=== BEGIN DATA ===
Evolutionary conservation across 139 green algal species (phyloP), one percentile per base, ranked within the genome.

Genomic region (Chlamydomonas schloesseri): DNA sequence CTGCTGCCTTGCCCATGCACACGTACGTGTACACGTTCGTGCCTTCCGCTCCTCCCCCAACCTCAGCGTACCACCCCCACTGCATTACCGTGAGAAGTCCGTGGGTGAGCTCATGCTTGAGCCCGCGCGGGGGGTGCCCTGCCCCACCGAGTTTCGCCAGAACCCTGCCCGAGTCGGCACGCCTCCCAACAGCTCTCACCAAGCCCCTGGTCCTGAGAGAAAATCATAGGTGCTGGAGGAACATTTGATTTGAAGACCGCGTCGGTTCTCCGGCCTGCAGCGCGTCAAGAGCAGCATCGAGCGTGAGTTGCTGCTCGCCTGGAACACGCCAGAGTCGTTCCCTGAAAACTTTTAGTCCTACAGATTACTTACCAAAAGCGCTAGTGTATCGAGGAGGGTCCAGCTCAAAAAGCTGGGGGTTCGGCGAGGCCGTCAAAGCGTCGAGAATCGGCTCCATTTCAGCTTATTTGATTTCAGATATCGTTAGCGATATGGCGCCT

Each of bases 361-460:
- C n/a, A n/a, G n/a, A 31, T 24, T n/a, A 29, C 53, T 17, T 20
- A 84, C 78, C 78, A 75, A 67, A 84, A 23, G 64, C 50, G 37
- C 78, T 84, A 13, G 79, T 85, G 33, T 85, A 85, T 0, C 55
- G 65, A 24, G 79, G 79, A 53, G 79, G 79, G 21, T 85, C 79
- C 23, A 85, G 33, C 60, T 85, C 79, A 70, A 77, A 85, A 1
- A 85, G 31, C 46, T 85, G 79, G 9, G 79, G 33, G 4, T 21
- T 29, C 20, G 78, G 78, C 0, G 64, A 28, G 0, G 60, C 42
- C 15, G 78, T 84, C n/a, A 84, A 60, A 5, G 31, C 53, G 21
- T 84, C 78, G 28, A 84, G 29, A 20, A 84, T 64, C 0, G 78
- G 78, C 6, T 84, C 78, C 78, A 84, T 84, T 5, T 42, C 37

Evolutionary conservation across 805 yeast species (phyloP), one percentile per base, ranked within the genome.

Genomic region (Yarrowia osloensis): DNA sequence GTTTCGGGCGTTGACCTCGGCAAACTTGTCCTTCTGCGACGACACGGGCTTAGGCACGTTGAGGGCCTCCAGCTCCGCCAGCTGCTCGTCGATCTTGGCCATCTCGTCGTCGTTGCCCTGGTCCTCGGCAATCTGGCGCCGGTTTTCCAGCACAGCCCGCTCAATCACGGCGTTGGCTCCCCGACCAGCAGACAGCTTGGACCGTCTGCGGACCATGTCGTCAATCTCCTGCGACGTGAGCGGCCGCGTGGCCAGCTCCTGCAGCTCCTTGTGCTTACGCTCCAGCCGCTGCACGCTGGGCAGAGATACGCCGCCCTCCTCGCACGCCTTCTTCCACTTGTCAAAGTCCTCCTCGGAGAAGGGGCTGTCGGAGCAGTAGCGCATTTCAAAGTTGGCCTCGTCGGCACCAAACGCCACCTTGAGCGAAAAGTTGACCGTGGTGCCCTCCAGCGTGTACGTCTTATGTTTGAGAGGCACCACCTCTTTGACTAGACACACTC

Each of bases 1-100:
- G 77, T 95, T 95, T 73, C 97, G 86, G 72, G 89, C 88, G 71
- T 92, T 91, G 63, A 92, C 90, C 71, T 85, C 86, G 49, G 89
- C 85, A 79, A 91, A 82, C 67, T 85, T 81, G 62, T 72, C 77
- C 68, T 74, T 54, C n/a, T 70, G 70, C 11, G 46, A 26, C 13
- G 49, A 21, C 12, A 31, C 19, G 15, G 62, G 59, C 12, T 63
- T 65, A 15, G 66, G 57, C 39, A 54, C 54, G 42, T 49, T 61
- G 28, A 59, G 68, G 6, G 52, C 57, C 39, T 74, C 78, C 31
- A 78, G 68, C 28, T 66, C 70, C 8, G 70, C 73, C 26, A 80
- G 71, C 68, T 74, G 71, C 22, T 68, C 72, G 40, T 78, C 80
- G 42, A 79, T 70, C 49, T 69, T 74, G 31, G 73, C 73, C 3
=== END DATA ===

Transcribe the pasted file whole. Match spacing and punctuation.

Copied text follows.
Evolutionary conservation across 139 green algal species (phyloP), one percentile per base, ranked within the genome.

Genomic region (Chlamydomonas schloesseri): DNA sequence CTGCTGCCTTGCCCATGCACACGTACGTGTACACGTTCGTGCCTTCCGCTCCTCCCCCAACCTCAGCGTACCACCCCCACTGCATTACCGTGAGAAGTCCGTGGGTGAGCTCATGCTTGAGCCCGCGCGGGGGGTGCCCTGCCCCACCGAGTTTCGCCAGAACCCTGCCCGAGTCGGCACGCCTCCCAACAGCTCTCACCAAGCCCCTGGTCCTGAGAGAAAATCATAGGTGCTGGAGGAACATTTGATTTGAAGACCGCGTCGGTTCTCCGGCCTGCAGCGCGTCAAGAGCAGCATCGAGCGTGAGTTGCTGCTCGCCTGGAACACGCCAGAGTCGTTCCCTGAAAACTTTTAGTCCTACAGATTACTTACCAAAAGCGCTAGTGTATCGAGGAGGGTCCAGCTCAAAAAGCTGGGGGTTCGGCGAGGCCGTCAAAGCGTCGAGAATCGGCTCCATTTCAGCTTATTTGATTTCAGATATCGTTAGCGATATGGCGCCT

Each of bases 361-460:
- C n/a, A n/a, G n/a, A 31, T 24, T n/a, A 29, C 53, T 17, T 20
- A 84, C 78, C 78, A 75, A 67, A 84, A 23, G 64, C 50, G 37
- C 78, T 84, A 13, G 79, T 85, G 33, T 85, A 85, T 0, C 55
- G 65, A 24, G 79, G 79, A 53, G 79, G 79, G 21, T 85, C 79
- C 23, A 85, G 33, C 60, T 85, C 79, A 70, A 77, A 85, A 1
- A 85, G 31, C 46, T 85, G 79, G 9, G 79, G 33, G 4, T 21
- T 29, C 20, G 78, G 78, C 0, G 64, A 28, G 0, G 60, C 42
- C 15, G 78, T 84, C n/a, A 84, A 60, A 5, G 31, C 53, G 21
- T 84, C 78, G 28, A 84, G 29, A 20, A 84, T 64, C 0, G 78
- G 78, C 6, T 84, C 78, C 78, A 84, T 84, T 5, T 42, C 37

Evolutionary conservation across 805 yeast species (phyloP), one percentile per base, ranked within the genome.

Genomic region (Yarrowia osloensis): DNA sequence GTTTCGGGCGTTGACCTCGGCAAACTTGTCCTTCTGCGACGACACGGGCTTAGGCACGTTGAGGGCCTCCAGCTCCGCCAGCTGCTCGTCGATCTTGGCCATCTCGTCGTCGTTGCCCTGGTCCTCGGCAATCTGGCGCCGGTTTTCCAGCACAGCCCGCTCAATCACGGCGTTGGCTCCCCGACCAGCAGACAGCTTGGACCGTCTGCGGACCATGTCGTCAATCTCCTGCGACGTGAGCGGCCGCGTGGCCAGCTCCTGCAGCTCCTTGTGCTTACGCTCCAGCCGCTGCACGCTGGGCAGAGATACGCCGCCCTCCTCGCACGCCTTCTTCCACTTGTCAAAGTCCTCCTCGGAGAAGGGGCTGTCGGAGCAGTAGCGCATTTCAAAGTTGGCCTCGTCGGCACCAAACGCCACCTTGAGCGAAAAGTTGACCGTGGTGCCCTCCAGCGTGTACGTCTTATGTTTGAGAGGCACCACCTCTTTGACTAGACACACTC

Each of bases 1-100:
- G 77, T 95, T 95, T 73, C 97, G 86, G 72, G 89, C 88, G 71
- T 92, T 91, G 63, A 92, C 90, C 71, T 85, C 86, G 49, G 89
- C 85, A 79, A 91, A 82, C 67, T 85, T 81, G 62, T 72, C 77
- C 68, T 74, T 54, C n/a, T 70, G 70, C 11, G 46, A 26, C 13
- G 49, A 21, C 12, A 31, C 19, G 15, G 62, G 59, C 12, T 63
- T 65, A 15, G 66, G 57, C 39, A 54, C 54, G 42, T 49, T 61
- G 28, A 59, G 68, G 6, G 52, C 57, C 39, T 74, C 78, C 31
- A 78, G 68, C 28, T 66, C 70, C 8, G 70, C 73, C 26, A 80
- G 71, C 68, T 74, G 71, C 22, T 68, C 72, G 40, T 78, C 80
- G 42, A 79, T 70, C 49, T 69, T 74, G 31, G 73, C 73, C 3